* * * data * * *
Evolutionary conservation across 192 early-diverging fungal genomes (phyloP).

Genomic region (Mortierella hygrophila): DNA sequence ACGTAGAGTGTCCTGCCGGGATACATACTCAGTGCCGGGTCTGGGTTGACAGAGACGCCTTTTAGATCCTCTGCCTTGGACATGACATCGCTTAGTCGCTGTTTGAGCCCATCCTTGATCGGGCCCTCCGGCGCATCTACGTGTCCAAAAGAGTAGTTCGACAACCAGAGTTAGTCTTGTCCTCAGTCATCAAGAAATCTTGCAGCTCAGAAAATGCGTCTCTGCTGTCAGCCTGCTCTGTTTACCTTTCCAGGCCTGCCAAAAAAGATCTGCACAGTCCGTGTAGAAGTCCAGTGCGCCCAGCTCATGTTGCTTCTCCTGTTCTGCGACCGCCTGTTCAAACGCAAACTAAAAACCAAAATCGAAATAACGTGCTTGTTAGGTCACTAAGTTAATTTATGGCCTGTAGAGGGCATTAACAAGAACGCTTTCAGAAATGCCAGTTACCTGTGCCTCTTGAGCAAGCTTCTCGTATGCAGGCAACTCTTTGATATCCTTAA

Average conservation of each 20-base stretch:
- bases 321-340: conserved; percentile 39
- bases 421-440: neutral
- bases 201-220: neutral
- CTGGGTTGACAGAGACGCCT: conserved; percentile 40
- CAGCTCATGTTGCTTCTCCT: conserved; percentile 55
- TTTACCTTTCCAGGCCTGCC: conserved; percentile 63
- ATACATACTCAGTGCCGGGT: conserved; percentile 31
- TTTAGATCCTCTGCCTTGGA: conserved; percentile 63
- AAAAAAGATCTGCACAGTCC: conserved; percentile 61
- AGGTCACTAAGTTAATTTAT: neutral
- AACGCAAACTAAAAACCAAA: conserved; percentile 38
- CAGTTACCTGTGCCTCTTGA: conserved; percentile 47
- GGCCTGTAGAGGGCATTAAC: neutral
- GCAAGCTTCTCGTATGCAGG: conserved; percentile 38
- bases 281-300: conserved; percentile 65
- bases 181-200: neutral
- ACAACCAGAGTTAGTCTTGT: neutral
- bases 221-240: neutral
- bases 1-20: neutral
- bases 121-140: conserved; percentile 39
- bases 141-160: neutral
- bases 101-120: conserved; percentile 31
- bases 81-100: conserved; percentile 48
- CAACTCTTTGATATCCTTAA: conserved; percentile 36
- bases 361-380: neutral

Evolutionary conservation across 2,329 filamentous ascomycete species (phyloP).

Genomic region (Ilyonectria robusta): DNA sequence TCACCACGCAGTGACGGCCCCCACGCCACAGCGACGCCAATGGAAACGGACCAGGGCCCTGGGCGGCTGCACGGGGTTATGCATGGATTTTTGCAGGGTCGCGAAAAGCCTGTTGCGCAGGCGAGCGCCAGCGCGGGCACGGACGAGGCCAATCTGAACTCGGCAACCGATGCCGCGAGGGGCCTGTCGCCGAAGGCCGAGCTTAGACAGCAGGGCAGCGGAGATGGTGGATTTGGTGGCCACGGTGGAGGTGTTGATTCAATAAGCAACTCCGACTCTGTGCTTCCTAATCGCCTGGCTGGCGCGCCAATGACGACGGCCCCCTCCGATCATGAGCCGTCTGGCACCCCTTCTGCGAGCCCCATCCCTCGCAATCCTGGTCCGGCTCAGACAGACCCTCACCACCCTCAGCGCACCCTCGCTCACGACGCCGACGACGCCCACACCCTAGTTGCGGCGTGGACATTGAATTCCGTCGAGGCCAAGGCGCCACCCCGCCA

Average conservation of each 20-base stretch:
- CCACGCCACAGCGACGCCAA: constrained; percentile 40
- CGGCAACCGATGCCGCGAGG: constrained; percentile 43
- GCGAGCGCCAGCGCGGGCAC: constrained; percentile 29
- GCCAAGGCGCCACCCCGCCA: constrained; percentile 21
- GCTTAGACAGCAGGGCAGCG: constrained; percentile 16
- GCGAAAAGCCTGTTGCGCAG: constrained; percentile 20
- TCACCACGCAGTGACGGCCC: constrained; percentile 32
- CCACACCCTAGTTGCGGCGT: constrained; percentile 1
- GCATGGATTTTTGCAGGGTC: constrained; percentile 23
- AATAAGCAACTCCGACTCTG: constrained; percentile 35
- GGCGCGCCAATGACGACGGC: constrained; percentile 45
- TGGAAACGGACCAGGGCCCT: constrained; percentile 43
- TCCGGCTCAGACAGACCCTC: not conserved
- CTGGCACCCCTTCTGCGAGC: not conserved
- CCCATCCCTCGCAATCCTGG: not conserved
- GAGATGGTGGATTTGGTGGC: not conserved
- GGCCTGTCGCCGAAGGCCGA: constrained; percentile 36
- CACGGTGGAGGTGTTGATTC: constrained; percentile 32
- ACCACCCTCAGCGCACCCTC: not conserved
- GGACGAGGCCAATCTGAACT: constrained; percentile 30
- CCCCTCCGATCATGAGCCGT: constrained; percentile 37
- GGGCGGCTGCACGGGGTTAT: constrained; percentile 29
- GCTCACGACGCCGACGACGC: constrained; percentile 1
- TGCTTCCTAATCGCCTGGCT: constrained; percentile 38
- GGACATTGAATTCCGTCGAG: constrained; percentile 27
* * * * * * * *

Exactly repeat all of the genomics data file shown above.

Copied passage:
Evolutionary conservation across 192 early-diverging fungal genomes (phyloP).

Genomic region (Mortierella hygrophila): DNA sequence ACGTAGAGTGTCCTGCCGGGATACATACTCAGTGCCGGGTCTGGGTTGACAGAGACGCCTTTTAGATCCTCTGCCTTGGACATGACATCGCTTAGTCGCTGTTTGAGCCCATCCTTGATCGGGCCCTCCGGCGCATCTACGTGTCCAAAAGAGTAGTTCGACAACCAGAGTTAGTCTTGTCCTCAGTCATCAAGAAATCTTGCAGCTCAGAAAATGCGTCTCTGCTGTCAGCCTGCTCTGTTTACCTTTCCAGGCCTGCCAAAAAAGATCTGCACAGTCCGTGTAGAAGTCCAGTGCGCCCAGCTCATGTTGCTTCTCCTGTTCTGCGACCGCCTGTTCAAACGCAAACTAAAAACCAAAATCGAAATAACGTGCTTGTTAGGTCACTAAGTTAATTTATGGCCTGTAGAGGGCATTAACAAGAACGCTTTCAGAAATGCCAGTTACCTGTGCCTCTTGAGCAAGCTTCTCGTATGCAGGCAACTCTTTGATATCCTTAA

Average conservation of each 20-base stretch:
- bases 321-340: conserved; percentile 39
- bases 421-440: neutral
- bases 201-220: neutral
- CTGGGTTGACAGAGACGCCT: conserved; percentile 40
- CAGCTCATGTTGCTTCTCCT: conserved; percentile 55
- TTTACCTTTCCAGGCCTGCC: conserved; percentile 63
- ATACATACTCAGTGCCGGGT: conserved; percentile 31
- TTTAGATCCTCTGCCTTGGA: conserved; percentile 63
- AAAAAAGATCTGCACAGTCC: conserved; percentile 61
- AGGTCACTAAGTTAATTTAT: neutral
- AACGCAAACTAAAAACCAAA: conserved; percentile 38
- CAGTTACCTGTGCCTCTTGA: conserved; percentile 47
- GGCCTGTAGAGGGCATTAAC: neutral
- GCAAGCTTCTCGTATGCAGG: conserved; percentile 38
- bases 281-300: conserved; percentile 65
- bases 181-200: neutral
- ACAACCAGAGTTAGTCTTGT: neutral
- bases 221-240: neutral
- bases 1-20: neutral
- bases 121-140: conserved; percentile 39
- bases 141-160: neutral
- bases 101-120: conserved; percentile 31
- bases 81-100: conserved; percentile 48
- CAACTCTTTGATATCCTTAA: conserved; percentile 36
- bases 361-380: neutral

Evolutionary conservation across 2,329 filamentous ascomycete species (phyloP).

Genomic region (Ilyonectria robusta): DNA sequence TCACCACGCAGTGACGGCCCCCACGCCACAGCGACGCCAATGGAAACGGACCAGGGCCCTGGGCGGCTGCACGGGGTTATGCATGGATTTTTGCAGGGTCGCGAAAAGCCTGTTGCGCAGGCGAGCGCCAGCGCGGGCACGGACGAGGCCAATCTGAACTCGGCAACCGATGCCGCGAGGGGCCTGTCGCCGAAGGCCGAGCTTAGACAGCAGGGCAGCGGAGATGGTGGATTTGGTGGCCACGGTGGAGGTGTTGATTCAATAAGCAACTCCGACTCTGTGCTTCCTAATCGCCTGGCTGGCGCGCCAATGACGACGGCCCCCTCCGATCATGAGCCGTCTGGCACCCCTTCTGCGAGCCCCATCCCTCGCAATCCTGGTCCGGCTCAGACAGACCCTCACCACCCTCAGCGCACCCTCGCTCACGACGCCGACGACGCCCACACCCTAGTTGCGGCGTGGACATTGAATTCCGTCGAGGCCAAGGCGCCACCCCGCCA

Average conservation of each 20-base stretch:
- CCACGCCACAGCGACGCCAA: constrained; percentile 40
- CGGCAACCGATGCCGCGAGG: constrained; percentile 43
- GCGAGCGCCAGCGCGGGCAC: constrained; percentile 29
- GCCAAGGCGCCACCCCGCCA: constrained; percentile 21
- GCTTAGACAGCAGGGCAGCG: constrained; percentile 16
- GCGAAAAGCCTGTTGCGCAG: constrained; percentile 20
- TCACCACGCAGTGACGGCCC: constrained; percentile 32
- CCACACCCTAGTTGCGGCGT: constrained; percentile 1
- GCATGGATTTTTGCAGGGTC: constrained; percentile 23
- AATAAGCAACTCCGACTCTG: constrained; percentile 35
- GGCGCGCCAATGACGACGGC: constrained; percentile 45
- TGGAAACGGACCAGGGCCCT: constrained; percentile 43
- TCCGGCTCAGACAGACCCTC: not conserved
- CTGGCACCCCTTCTGCGAGC: not conserved
- CCCATCCCTCGCAATCCTGG: not conserved
- GAGATGGTGGATTTGGTGGC: not conserved
- GGCCTGTCGCCGAAGGCCGA: constrained; percentile 36
- CACGGTGGAGGTGTTGATTC: constrained; percentile 32
- ACCACCCTCAGCGCACCCTC: not conserved
- GGACGAGGCCAATCTGAACT: constrained; percentile 30
- CCCCTCCGATCATGAGCCGT: constrained; percentile 37
- GGGCGGCTGCACGGGGTTAT: constrained; percentile 29
- GCTCACGACGCCGACGACGC: constrained; percentile 1
- TGCTTCCTAATCGCCTGGCT: constrained; percentile 38
- GGACATTGAATTCCGTCGAG: constrained; percentile 27